It’s been a bizzy week. This repeat from ten years ago deals with a topic that has become a central issue in People’s Economics – fairness. This first treatment of the topic wasn’t very helpful. But it’s an interesting starting point.
Fairness is an important concept in this thing we call Civilization. If we all lived as hunters and gatherers on the grasslands, we wouldn’t have a lot of interaction with large groups of people. The inevitable disputes that arise could be settled by a simple code or the intervention of an elder.
A lot of people are upset about the direction of the nation. Nearly a two to one ration finds that the nation is on the wrong track, according to a Rasmussen poll. That fits with the ongoing controversies sweeping our mindscapes involving protests of various kinds.
A lack of faith in our government should be one thing which unites us. It’s something of an American tradition, after all. Some think it’s involved in vast conspiracies. Some want to stockpile arms against it. Some think it’s just plain incompetent. Some think our history is a complete lie.
No one, anywhere, thinks that government is going to solve all of our problems. No one trusts it completely. No one thinks our taxation system is completely fair. No one thinks that the system always produces justice.
Yet protests about our system or our government are the surest way to spark a highly emotional shouting match that transcends any ability to get anything done. And there may be a good reason.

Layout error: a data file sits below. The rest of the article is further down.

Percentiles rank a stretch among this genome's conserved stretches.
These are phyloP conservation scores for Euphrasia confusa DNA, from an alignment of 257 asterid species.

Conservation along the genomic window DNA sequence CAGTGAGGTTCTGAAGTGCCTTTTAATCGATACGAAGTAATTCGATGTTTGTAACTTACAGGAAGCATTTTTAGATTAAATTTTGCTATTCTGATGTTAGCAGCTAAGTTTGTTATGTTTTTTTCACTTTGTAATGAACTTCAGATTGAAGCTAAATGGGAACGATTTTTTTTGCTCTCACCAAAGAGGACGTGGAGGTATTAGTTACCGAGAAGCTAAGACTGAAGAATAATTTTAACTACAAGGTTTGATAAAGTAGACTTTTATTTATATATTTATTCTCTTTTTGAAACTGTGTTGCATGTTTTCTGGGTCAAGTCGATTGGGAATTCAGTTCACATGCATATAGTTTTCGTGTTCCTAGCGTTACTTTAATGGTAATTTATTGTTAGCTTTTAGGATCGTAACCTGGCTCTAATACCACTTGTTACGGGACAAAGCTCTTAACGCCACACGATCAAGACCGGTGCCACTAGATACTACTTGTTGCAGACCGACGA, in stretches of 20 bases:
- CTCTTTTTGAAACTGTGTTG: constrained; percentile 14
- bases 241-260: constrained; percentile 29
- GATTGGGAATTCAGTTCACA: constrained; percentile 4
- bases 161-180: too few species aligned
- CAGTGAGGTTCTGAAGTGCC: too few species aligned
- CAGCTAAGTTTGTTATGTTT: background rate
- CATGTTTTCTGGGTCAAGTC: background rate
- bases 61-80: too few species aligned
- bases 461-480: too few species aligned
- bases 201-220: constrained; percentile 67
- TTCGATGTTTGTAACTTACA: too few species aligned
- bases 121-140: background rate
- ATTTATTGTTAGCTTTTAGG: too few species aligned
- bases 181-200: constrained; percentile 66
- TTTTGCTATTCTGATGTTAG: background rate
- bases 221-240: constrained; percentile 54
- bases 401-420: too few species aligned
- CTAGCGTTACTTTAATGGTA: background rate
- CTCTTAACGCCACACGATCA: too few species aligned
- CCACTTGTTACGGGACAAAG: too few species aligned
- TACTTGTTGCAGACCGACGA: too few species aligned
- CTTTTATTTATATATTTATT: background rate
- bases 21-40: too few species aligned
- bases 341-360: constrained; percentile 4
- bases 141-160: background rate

O say does that star-spangled banner yet wave
O’er the land of the free and the home of the brave?
Is it ever acceptable to kneel while the national anthem is played? The controversy has deepened now that Trump has weighed in, saying that players who do so should be fired. He faulted the NFL as a unit over this just ahead of this week’s games.
The response from the league has been ferocious. And it is justified. After all, those who kneel are only answering the question with their own emphatic “No!” as is their right as a free people. It is a question we should all be asking ourselves and not the patriotism of those who answer it differently than we do. Anything less means that we are not, indeed, free.
The Affordable Care Act, ACA or Obamacare, has proven difficult to kill off. In the next eight days we will see if the last, final, we-really-mean-it effort suffers the same fate as the previous attempts.
It should die for even more reasons than the last attempt. But that doesn’t mean there isn’t actually be something of value in Graham-Cassidy which might lead us to even better healthcare in the future. If that fails, it could well lead us to a final calamity for the Republican Party.
President Trump spoke to the UN today. In all fairness, it could have been worse. And, in many ways, it was a re-iteration of what America has been saying for a long time – we have a big military and we intend to use it, but don’t ask us for money to keep the other operations going.
Yet it was bad enough in one singular sense – there is no place for globalism even as we realize larger threats to the entire planet at once. It was a summary of everything that he and his followers stand for in many ways. But what will it mean to the rest of the world?